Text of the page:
Let me be perfectly clear: this post is not a criticism of either China or India. Their economic development, social services, and security measures are hardly perfect, but that is true of every society, not least the one that I know best. The images below are distinctive, however, for at least two reasons: they belie the dominant narratives of modernization and the triumph of capitalism that now define coverage of those nations and many others as well, and they expose a truth about human mortality that is never likely to be carried in the parade of well-dressed shoppers, shiny new automobiles, and gleaming office buildings that otherwise define the Asian miracle and the Indian takeoff.
Welcome to the other China, the one where 150 million still live below the poverty line. This photograph of an HIV patient could double as a template for modern poverty. Aluminum and electricity are there, but dented and run in via an extension cord. The daily calendar is there–symbol of the modern work day-but stuck on a wall where it looks like a hospital room number, a sign for a place where time only passes instead of being harnessed to measure productivity. The walls themselves have seen a lot of time pass, as they are old, chipped structures from another era.
Time passes also as our gaze is drawn slowly into the recesses of the room, which becomes an image of stasis. The man is not moving, may not have moved for awhile, may never move again. The pathway goes past the stove, then the bag of rice, then to the man himself. It is hard to imagine him getting up, measuring and cooking the rice, and walking out the door. The low-grade disorder of the table and bed is just one notch above the almost complete inertia of the scene as a whole. This is not an image of dynamic progress. The future may be bright, but in this case it is not likely to arrive in time.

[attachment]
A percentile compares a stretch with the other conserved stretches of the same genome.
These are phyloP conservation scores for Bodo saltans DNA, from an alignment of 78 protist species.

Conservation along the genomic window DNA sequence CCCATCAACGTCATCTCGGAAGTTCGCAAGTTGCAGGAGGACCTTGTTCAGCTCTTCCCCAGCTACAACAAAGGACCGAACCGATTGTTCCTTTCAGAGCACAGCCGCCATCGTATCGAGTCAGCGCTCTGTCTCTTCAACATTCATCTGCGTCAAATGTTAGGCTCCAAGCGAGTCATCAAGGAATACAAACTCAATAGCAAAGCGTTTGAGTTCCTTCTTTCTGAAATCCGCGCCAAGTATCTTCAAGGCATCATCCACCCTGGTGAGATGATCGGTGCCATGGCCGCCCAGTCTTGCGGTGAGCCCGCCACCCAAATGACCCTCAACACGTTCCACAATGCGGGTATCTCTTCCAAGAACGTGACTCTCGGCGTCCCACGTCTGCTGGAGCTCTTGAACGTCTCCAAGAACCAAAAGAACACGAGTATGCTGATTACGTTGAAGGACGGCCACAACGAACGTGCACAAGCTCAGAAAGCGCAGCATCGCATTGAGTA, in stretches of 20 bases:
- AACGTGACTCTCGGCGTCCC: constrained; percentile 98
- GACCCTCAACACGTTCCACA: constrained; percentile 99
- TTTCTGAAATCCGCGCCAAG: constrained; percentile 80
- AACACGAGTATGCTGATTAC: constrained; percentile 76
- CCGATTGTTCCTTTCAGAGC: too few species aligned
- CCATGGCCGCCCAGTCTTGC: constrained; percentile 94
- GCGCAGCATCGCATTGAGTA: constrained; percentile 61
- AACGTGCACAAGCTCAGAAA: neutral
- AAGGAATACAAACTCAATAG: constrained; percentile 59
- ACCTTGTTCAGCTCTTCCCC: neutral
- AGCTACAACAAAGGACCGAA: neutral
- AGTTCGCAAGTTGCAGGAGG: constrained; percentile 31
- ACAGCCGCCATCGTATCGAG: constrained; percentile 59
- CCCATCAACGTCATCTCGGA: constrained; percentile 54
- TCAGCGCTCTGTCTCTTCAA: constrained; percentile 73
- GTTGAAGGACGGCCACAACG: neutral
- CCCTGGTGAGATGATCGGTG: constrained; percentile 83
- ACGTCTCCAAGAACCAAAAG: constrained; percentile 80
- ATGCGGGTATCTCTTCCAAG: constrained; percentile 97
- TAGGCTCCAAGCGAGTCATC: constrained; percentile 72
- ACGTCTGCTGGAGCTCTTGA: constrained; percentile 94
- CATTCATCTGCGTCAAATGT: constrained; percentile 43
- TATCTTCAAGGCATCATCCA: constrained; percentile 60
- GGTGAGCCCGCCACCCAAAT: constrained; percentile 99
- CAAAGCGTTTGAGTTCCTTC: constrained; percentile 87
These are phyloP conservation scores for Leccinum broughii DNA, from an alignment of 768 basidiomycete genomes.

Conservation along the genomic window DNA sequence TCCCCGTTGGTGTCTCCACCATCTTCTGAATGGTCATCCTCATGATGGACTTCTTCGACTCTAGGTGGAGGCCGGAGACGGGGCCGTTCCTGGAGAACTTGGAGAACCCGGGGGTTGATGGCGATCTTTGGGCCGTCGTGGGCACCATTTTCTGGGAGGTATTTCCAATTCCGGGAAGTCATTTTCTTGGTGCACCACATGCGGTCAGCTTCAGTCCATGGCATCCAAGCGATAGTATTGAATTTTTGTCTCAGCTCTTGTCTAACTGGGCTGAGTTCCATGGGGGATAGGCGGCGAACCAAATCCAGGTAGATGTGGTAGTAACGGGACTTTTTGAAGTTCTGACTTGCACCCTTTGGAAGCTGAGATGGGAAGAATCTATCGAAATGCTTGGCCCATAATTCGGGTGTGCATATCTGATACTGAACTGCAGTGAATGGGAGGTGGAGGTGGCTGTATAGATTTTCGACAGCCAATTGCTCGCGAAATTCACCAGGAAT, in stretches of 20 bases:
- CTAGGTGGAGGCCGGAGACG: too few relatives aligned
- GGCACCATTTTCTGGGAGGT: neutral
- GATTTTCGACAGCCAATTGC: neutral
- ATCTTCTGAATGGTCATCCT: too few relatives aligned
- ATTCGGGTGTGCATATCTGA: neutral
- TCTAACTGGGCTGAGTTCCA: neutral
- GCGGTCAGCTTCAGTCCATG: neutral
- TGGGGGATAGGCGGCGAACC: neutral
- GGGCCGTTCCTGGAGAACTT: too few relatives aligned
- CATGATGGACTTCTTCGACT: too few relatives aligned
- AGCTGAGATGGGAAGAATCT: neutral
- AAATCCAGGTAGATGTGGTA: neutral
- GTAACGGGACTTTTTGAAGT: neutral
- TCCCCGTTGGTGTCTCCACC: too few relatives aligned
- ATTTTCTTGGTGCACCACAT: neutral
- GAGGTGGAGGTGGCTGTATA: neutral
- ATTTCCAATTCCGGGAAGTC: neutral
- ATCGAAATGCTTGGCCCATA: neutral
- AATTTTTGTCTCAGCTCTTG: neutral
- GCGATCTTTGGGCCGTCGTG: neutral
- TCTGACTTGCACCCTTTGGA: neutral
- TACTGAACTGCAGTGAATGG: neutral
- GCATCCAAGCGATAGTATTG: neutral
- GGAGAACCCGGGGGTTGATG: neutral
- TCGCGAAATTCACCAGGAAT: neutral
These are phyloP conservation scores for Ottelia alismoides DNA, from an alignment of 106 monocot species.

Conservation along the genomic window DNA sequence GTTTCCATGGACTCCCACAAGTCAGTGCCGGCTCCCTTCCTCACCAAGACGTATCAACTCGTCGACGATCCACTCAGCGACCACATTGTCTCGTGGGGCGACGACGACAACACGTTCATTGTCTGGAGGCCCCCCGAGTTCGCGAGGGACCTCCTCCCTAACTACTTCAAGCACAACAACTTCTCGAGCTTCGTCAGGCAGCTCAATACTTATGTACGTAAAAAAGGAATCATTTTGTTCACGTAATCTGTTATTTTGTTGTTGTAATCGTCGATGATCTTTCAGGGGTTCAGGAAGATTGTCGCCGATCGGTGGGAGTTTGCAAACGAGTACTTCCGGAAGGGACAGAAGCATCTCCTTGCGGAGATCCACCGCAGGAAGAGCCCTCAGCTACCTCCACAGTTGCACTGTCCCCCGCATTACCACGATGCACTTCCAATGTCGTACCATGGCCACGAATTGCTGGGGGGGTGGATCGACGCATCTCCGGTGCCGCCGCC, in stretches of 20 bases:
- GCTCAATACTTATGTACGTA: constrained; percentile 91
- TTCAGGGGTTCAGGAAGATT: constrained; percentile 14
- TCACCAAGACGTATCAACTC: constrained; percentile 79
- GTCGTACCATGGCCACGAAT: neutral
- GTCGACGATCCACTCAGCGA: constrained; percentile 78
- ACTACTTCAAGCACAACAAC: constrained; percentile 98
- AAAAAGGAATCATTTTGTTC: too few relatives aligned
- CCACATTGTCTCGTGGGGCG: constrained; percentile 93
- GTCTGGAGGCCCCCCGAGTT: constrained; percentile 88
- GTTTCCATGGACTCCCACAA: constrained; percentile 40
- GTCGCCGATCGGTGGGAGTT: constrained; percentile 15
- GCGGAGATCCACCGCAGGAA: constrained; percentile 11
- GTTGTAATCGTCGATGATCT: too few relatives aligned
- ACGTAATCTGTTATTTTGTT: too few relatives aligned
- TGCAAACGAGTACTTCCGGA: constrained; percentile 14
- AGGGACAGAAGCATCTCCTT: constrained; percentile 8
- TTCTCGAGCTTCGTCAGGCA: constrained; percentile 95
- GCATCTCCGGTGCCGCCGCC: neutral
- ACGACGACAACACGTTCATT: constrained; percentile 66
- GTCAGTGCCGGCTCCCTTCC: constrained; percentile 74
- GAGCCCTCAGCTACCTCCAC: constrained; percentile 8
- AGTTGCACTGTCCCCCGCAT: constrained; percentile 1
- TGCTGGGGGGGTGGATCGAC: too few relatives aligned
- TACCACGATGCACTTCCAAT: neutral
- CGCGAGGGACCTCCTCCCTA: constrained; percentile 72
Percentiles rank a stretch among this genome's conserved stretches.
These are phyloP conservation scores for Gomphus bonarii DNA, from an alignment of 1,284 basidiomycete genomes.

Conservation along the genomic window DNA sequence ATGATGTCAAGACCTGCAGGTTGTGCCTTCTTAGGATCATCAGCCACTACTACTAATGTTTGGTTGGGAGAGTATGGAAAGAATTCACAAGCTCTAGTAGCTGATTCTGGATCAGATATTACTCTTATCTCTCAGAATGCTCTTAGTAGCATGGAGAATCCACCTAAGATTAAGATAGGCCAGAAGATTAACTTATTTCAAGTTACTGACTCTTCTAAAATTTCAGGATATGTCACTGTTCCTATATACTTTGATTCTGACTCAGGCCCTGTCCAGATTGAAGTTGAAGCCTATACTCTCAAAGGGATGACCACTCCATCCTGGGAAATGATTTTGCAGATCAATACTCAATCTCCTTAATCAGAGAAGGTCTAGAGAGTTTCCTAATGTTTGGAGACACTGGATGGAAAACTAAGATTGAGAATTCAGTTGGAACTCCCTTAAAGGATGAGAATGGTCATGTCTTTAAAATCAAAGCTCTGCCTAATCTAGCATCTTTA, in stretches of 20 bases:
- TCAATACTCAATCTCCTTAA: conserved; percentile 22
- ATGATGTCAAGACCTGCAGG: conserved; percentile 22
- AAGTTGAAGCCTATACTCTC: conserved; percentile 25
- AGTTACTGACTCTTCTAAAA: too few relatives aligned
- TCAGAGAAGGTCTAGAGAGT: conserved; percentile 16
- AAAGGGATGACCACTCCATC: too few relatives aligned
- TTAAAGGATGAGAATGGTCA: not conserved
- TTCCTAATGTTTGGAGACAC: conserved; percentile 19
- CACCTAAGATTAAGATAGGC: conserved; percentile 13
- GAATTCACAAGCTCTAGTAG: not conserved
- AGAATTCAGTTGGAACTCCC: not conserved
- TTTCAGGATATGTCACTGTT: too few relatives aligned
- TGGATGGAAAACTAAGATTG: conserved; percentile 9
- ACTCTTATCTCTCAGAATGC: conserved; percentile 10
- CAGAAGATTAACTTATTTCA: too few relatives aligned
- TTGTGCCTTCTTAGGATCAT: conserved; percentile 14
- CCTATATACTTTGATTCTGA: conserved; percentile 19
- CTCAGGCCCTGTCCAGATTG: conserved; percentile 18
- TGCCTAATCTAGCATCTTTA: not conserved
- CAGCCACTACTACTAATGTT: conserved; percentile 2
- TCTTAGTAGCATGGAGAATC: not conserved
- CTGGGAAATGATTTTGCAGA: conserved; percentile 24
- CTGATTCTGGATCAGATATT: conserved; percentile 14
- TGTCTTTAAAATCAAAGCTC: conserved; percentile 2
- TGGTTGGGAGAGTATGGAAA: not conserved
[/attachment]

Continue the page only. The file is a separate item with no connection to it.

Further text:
And here is certainly is too late. One police officer accompanies another who was killed in a shootout with insurgents in Srinagar, India. Some hint of the vibrant street life of the subcontinent is evident outside the van, but, again, this is an image about an interior space. Although ringed with windows, the van is almost a small, funereal world onto itself, a temporary tomb for one dead body and another in waiting. And, again, the shabby seats seem to confirm the overall inertness of the place, as if nothing ever really changes there.
Others can see into the van, but the man seems to be staring blankly, as if lost to inward reflection. He has reached out a hand as if to steady the corpse, but it may be a last gesture of connection taken to steady himself inside. A gesture not evident in the first photo, but one that can be made by the spectator, were we to take the time to reflect on what is being revealed.
Political violence is the low-grade disorder affecting the Indian nation–and many more as well–and its alignment with stasis in this image is another sign of the persistence of violence within modernization. Gandhi called poverty the greatest violence, and it, too, seems to persist all too easily within modern development. Closer to home, all the marvels of the modern world will not save any one of us from death or from the isolation that can precede death. Whatever the date, at the end of the day we all end up behind the facade of modernization. As that is so, perhaps we might do more to reach out to those already there before us.
Photographs by Reuters and Altaf Qadri/Associated Press.